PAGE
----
Funds Stage a Comeback: Time to Forgive and Forget?

Good funds that had a bad year, and those that have simply lost their mojo.

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Janus 20 Fund was down 42 percent last year, which is 5 percent worse than the market, and is up 18 percent so far this year. This fund was a victim of liquidity crisis in 2008. They actually picked good stocks. There are a few lesser-known funds that have really bounced which I still like. One is Loomis Sayles Bond, run by Dan Fuss. It's a bond fund that was down 22 percent last year and is now up 17 percent in 2009. It's also in the top 10 percent of all managers over the past decade. This is a good manager that had a bad year. Another I like is the Kinetics Paradigm fund, which last year was down 53 percent and is now up 18 percent. I consider it a large company growth fund. The managers have beat S&P every single year except 2008.

A fund I still think going to be good is T. Rowe Price Cap Appreciation. It's a balanced fund that was down 27 percent last year and is now up 12 percent. The reason it was down is that they have corporate bonds in there, and corporate bonds got crushed even if they were good companies—nobody wanted anything but treasuries, and high-quality stocks got crushed. If you look at its long-term track record, it's in the top 2 percent of all balance funds.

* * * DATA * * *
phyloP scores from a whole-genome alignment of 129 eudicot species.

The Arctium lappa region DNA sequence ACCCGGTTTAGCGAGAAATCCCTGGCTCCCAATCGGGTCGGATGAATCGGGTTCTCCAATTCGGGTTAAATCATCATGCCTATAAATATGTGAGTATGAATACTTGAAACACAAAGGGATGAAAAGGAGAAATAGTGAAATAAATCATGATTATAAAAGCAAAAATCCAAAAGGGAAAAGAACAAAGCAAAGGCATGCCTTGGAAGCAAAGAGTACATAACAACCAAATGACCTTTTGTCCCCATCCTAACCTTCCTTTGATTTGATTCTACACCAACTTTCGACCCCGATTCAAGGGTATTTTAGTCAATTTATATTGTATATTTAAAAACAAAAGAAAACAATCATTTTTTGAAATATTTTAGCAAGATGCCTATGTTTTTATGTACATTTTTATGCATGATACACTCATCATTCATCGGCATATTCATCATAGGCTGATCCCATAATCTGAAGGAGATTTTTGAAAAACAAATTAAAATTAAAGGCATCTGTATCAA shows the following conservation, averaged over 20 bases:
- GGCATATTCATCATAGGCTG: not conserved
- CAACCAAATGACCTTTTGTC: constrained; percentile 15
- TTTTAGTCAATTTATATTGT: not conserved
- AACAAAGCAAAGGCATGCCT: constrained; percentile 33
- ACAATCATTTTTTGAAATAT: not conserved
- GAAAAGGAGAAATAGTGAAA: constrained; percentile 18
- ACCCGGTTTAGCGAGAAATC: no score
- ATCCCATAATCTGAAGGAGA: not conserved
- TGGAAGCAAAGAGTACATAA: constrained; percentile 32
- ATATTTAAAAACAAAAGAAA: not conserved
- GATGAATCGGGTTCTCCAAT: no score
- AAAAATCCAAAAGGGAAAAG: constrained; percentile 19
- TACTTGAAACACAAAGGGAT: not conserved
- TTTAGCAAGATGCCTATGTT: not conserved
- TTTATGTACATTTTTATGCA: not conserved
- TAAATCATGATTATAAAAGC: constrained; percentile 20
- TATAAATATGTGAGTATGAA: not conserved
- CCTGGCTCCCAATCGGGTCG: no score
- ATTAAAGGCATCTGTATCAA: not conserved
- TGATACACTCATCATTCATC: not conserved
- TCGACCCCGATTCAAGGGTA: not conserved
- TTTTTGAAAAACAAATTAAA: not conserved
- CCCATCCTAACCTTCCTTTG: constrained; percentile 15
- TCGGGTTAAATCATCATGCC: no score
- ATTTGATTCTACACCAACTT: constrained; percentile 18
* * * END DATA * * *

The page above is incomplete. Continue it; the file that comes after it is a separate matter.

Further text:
What are some trends you're seeing in 2009?

One interesting thing is that I've seen lot of managers who would normally have 100 stocks in their portfolio but have taken it down to 50 or 60. Stocks were beaten up for no reason, and if they were concentrated, they really got beaten up. We are in a stock picker's market. So actively managed funds are a good place to be. Take an index fund that follows the S&P 500—they had to hold GM until the day it went bankrupt. A lot of the good managers are concentrating their portfolio in a few stocks they feel good about. We have had this volatility and bounce, and a number of managers have picked up the level of turnover in their portfolios. There's been a lot of sector rotation going on, so even managers that haven't traded much are trading more. They'll sell stocks after they've had a 35 percent to 40 percent run and go into something hasn't run as much. As we return to more normal markets, the amount of trading will normalize.

[Slide show: The Top 25 Market Movers of 2009]

As the market improves, where are individual investors putting their money? The numbers show that many are piling into riskier asset classes.

I'm weary of the emerging markets. It scares me to death—people are doing the wrong thing; they buy at the wrong time. The market recycles, and you want to be where it goes next, not where it's been. China's up 85 percent from its lows, and when I see 60 percent to 65 percent fund flows going to emerging markets, it feels like when people chased tech stocks in '99 or oil stocks at end of 2007. There's no question that China and India will become large financial powers, but the question is how much of that [expectation] is already built in.